Why we like it
- If you could visit only 1 African destination, let it be the Okavango Delta!
- Simply put – safari paradise! Our favourite safari destination.
- Wide range of activities available including walking safaris, mokoro (traditional canoe), boating, horseback safaris, hot air ballooning, cultural experiences, birding, fishing, day and night game drives.
- Accommodation options to match all budgets.
The Okavango Delta is a wetland paradise in the otherwise harsh Kalahari that covers the rest of Botswana. Rain waters from Angola slowly make their way south and eventually spill into the desert, spreading out into an alluvial fan and creating one of the last great wilderness areas of our time.
Welcome to the flooded desert – the Jewel of the Kalahari
The Okavango Delta – a wetland paradise and UNESCO World Heritage site in the otherwise harsh Kalahari that sprawls across the rest of Botswana. As rainwater from Angola slowly makes its way south, eventually spilling into the desert and spreading out into an alluvial fan – or inland delta – it creates one of Africa’s largest wetlands and one of the last great wilderness areas of our time.
The mighty waters of the Okavango Delta begin life as a small trickle in the highlands of Angola. Gradually fed by seasonal rainfall they eventually burst forth to become the 3rd largest river in Southern Africa by the time it spills into Botswana.
When the Okavango River enters Botswana it slows down and spreads out into a series of twisting channels and lagoons surrounded by dense papyrus reedbeds, an area known as the panhandle. By slowing down and flowing through the papyrus, the water is filtered and becomes crystal clear, forming incredibly beautiful waterways and lagoons, home to a wide variety of fauna and flora.
Eventually, the main river starts to fan out and the delta’s surface area expands dramatically as the river splits into countless channels and smaller rivers, which in turn, form islands and waterways. The layout of the Delta is incredibly dynamic and changes almost every year due to shifting sandbanks, fluctuations in flood waters, and channel blockages.
Hippos and elephants are critically important to the flow of Okavango Delta’s many channels, maintaining them through their movements, creating new channels as they feed, and even blocking channels through their activities.
Equally important are the mound-building termites which are the architects of most of the islands within the Okavango Delta. Their towering mounds form the start of tiny islands where nutrient-rich soil is brought to the surface, which in turn is then visited as a perch by birdlife, baboons, and monkeys which leave behind their droppings containing seeds. These seeds germinate and thrive on these nutrient-rich soils with the surrounding water and, soon enough, you have a small ecosystem that slowly expands over the years.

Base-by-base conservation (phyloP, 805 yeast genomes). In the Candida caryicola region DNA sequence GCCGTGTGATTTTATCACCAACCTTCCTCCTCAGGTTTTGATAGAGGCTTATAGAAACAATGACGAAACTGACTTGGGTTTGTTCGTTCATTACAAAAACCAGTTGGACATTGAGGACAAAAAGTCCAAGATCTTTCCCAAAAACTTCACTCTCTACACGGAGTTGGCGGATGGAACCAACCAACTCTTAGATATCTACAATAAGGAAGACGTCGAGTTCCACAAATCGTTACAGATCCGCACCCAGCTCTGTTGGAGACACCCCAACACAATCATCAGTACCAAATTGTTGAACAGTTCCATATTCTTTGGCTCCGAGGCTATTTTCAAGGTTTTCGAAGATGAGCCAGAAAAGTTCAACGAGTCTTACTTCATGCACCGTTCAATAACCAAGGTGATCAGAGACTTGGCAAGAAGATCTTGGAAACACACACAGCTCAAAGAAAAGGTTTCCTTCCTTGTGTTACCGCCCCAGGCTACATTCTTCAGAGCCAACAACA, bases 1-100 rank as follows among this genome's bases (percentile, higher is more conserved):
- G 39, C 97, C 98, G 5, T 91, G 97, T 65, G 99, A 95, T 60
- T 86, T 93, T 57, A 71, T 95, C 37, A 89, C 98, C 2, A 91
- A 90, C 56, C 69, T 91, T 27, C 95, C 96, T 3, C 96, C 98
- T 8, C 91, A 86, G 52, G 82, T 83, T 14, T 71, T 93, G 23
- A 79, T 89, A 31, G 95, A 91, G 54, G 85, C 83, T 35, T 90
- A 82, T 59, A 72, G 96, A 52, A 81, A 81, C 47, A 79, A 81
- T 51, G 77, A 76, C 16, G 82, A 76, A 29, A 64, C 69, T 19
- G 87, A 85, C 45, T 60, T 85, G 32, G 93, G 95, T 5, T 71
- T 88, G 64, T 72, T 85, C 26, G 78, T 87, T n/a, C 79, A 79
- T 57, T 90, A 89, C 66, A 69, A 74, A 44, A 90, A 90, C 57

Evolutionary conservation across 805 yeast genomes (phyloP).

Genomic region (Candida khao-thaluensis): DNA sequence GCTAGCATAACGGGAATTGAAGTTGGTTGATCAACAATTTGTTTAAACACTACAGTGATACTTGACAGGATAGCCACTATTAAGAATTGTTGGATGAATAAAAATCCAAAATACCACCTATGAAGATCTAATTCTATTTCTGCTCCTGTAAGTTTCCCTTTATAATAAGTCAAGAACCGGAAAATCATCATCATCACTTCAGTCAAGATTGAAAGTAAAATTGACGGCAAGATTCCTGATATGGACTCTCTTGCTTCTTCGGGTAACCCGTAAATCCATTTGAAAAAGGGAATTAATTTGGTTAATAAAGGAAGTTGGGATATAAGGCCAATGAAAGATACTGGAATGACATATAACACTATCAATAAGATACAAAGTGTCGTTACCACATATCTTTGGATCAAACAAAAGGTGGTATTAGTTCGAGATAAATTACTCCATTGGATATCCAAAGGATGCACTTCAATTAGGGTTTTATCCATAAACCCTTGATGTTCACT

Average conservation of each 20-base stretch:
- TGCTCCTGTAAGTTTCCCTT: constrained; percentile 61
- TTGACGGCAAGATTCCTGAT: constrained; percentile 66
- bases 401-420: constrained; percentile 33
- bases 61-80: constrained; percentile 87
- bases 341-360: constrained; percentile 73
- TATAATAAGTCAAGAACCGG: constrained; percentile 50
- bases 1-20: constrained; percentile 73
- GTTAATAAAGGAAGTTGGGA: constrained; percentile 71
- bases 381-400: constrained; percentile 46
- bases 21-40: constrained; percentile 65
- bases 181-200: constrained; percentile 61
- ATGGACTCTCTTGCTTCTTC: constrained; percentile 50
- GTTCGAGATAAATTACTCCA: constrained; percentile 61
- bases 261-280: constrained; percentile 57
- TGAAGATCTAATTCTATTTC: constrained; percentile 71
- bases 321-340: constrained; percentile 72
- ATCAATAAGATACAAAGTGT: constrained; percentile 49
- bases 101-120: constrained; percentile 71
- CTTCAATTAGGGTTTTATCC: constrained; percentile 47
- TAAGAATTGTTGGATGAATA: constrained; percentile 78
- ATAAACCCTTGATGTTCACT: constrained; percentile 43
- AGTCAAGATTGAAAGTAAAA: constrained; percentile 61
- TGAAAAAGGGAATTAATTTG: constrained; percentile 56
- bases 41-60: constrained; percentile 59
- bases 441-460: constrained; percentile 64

There are thousands of islands in the Okavango Delta, some permanent and others seasonal as the flood waters arrive inundating the surrounding floodplains. The largest island in the Okavango is Chief’s Island, which is one of the most exclusive and wildlife-rich safari destinations in Africa.
The permanent and seasonal waterways surrounding the islands are the main attraction for tourism with many lodges located on the edge of these pristine waterways or remote islands. The main activities to explore the area are by vehicle, walking safaris, or water activities, often using a mokoro (local traditional dug-out canoe) which can easily navigate the waterways and deep water channels. These activities are conducted by professional guides and local mokoro polers who know the area intimately and are experts in exploring this dazzling region safely.
It’s important to note that the location of each lodge will determine the activities they can offer, and these might also vary at certain times of the year as the water levels fluctuate. Understanding which lodges to visit for certain activities is vital to avoid disappointment – which is where we come in!
How does the flooding affect a Botswana Safari?
The Okavango Delta region is a true ‘year-round’ destination, however, because of the dynamics of the region and its complex ecosystem, you will experience something different just about every month of the year.
Generally speaking, Botswana and Angola’s rainy season is between November and March, but as mentioned earlier, the Okavango’s main water source originates from the highlands of Angola where the majority of the rain typically falls in January and this water can take months to reach Botswana.
Water from Angola normally reaches the panhandle by May but because the water slows down and has to filter through the dense swamps, progress is slow, and this sees the flood normally peaking in June/July, which is Botswana’s dry season.